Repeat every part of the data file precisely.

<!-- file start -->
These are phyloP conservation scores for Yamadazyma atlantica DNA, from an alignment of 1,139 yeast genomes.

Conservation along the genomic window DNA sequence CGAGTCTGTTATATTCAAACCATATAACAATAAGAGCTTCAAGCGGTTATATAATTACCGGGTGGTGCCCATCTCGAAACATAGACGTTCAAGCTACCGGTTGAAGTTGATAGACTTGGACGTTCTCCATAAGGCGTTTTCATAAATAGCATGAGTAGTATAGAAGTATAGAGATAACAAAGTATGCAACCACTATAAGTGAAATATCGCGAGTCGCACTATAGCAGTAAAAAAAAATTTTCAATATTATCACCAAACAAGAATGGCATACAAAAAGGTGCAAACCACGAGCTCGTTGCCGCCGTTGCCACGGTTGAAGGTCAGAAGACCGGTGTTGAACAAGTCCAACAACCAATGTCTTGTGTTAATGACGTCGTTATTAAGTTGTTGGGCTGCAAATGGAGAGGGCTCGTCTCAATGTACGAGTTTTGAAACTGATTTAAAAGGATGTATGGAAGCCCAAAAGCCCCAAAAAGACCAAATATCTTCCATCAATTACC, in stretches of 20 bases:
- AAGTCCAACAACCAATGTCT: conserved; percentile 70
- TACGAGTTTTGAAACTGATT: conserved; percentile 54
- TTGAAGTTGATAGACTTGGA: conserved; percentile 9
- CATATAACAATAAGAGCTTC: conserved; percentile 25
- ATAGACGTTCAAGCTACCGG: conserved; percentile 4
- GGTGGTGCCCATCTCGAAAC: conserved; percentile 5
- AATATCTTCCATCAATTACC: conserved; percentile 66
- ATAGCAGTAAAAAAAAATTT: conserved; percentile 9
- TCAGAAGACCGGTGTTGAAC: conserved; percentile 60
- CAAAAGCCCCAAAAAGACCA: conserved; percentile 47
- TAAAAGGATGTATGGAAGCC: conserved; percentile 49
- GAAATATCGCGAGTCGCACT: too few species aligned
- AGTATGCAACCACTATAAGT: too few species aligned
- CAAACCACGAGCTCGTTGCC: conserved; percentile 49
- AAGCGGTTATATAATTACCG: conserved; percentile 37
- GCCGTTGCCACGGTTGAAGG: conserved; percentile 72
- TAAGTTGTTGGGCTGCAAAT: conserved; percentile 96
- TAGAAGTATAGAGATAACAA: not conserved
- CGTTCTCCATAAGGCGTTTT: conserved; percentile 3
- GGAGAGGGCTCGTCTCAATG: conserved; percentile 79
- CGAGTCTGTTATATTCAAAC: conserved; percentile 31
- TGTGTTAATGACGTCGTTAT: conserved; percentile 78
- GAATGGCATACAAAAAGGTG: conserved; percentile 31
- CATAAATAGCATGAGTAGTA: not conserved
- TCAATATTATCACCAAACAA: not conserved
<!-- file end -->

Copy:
These are phyloP conservation scores for Yamadazyma atlantica DNA, from an alignment of 1,139 yeast genomes.

Conservation along the genomic window DNA sequence CGAGTCTGTTATATTCAAACCATATAACAATAAGAGCTTCAAGCGGTTATATAATTACCGGGTGGTGCCCATCTCGAAACATAGACGTTCAAGCTACCGGTTGAAGTTGATAGACTTGGACGTTCTCCATAAGGCGTTTTCATAAATAGCATGAGTAGTATAGAAGTATAGAGATAACAAAGTATGCAACCACTATAAGTGAAATATCGCGAGTCGCACTATAGCAGTAAAAAAAAATTTTCAATATTATCACCAAACAAGAATGGCATACAAAAAGGTGCAAACCACGAGCTCGTTGCCGCCGTTGCCACGGTTGAAGGTCAGAAGACCGGTGTTGAACAAGTCCAACAACCAATGTCTTGTGTTAATGACGTCGTTATTAAGTTGTTGGGCTGCAAATGGAGAGGGCTCGTCTCAATGTACGAGTTTTGAAACTGATTTAAAAGGATGTATGGAAGCCCAAAAGCCCCAAAAAGACCAAATATCTTCCATCAATTACC, in stretches of 20 bases:
- AAGTCCAACAACCAATGTCT: conserved; percentile 70
- TACGAGTTTTGAAACTGATT: conserved; percentile 54
- TTGAAGTTGATAGACTTGGA: conserved; percentile 9
- CATATAACAATAAGAGCTTC: conserved; percentile 25
- ATAGACGTTCAAGCTACCGG: conserved; percentile 4
- GGTGGTGCCCATCTCGAAAC: conserved; percentile 5
- AATATCTTCCATCAATTACC: conserved; percentile 66
- ATAGCAGTAAAAAAAAATTT: conserved; percentile 9
- TCAGAAGACCGGTGTTGAAC: conserved; percentile 60
- CAAAAGCCCCAAAAAGACCA: conserved; percentile 47
- TAAAAGGATGTATGGAAGCC: conserved; percentile 49
- GAAATATCGCGAGTCGCACT: too few species aligned
- AGTATGCAACCACTATAAGT: too few species aligned
- CAAACCACGAGCTCGTTGCC: conserved; percentile 49
- AAGCGGTTATATAATTACCG: conserved; percentile 37
- GCCGTTGCCACGGTTGAAGG: conserved; percentile 72
- TAAGTTGTTGGGCTGCAAAT: conserved; percentile 96
- TAGAAGTATAGAGATAACAA: not conserved
- CGTTCTCCATAAGGCGTTTT: conserved; percentile 3
- GGAGAGGGCTCGTCTCAATG: conserved; percentile 79
- CGAGTCTGTTATATTCAAAC: conserved; percentile 31
- TGTGTTAATGACGTCGTTAT: conserved; percentile 78
- GAATGGCATACAAAAAGGTG: conserved; percentile 31
- CATAAATAGCATGAGTAGTA: not conserved
- TCAATATTATCACCAAACAA: not conserved